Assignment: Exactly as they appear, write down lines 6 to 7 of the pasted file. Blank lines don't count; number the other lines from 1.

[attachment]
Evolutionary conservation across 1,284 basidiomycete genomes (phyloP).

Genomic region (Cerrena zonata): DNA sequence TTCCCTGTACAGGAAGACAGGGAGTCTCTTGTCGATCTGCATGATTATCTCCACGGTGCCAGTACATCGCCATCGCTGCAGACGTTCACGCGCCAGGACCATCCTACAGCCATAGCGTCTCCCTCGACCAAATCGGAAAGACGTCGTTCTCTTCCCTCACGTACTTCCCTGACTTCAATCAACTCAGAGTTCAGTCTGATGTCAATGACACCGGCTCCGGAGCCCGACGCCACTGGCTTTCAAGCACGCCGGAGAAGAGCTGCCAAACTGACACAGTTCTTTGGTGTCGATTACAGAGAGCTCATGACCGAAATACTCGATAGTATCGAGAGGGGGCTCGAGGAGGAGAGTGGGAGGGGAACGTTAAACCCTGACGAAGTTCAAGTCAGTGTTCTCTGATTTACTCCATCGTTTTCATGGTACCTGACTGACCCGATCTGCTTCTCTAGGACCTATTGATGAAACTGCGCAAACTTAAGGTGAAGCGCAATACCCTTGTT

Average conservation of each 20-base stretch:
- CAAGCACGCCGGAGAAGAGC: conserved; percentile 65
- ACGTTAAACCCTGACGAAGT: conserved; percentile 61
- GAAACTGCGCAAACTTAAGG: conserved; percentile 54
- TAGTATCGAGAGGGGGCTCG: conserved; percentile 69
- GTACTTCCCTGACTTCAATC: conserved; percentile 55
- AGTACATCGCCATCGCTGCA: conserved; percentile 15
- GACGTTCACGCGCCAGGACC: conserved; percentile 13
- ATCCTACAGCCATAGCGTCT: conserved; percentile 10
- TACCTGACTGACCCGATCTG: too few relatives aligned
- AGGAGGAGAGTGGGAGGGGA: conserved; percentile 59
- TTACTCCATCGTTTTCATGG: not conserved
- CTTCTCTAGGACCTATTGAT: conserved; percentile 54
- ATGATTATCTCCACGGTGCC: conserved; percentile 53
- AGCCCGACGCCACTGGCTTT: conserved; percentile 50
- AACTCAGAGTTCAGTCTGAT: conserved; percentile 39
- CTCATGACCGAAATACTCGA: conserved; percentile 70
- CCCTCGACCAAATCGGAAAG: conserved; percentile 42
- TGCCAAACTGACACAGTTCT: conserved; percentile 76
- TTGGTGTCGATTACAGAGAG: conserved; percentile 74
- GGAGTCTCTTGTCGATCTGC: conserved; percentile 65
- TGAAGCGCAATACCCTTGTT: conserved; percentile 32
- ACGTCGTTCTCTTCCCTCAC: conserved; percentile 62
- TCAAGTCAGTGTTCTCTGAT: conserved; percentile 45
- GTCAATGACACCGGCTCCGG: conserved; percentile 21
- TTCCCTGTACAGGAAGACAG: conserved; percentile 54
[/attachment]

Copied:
- GAAACTGCGCAAACTTAAGG: conserved; percentile 54
- TAGTATCGAGAGGGGGCTCG: conserved; percentile 69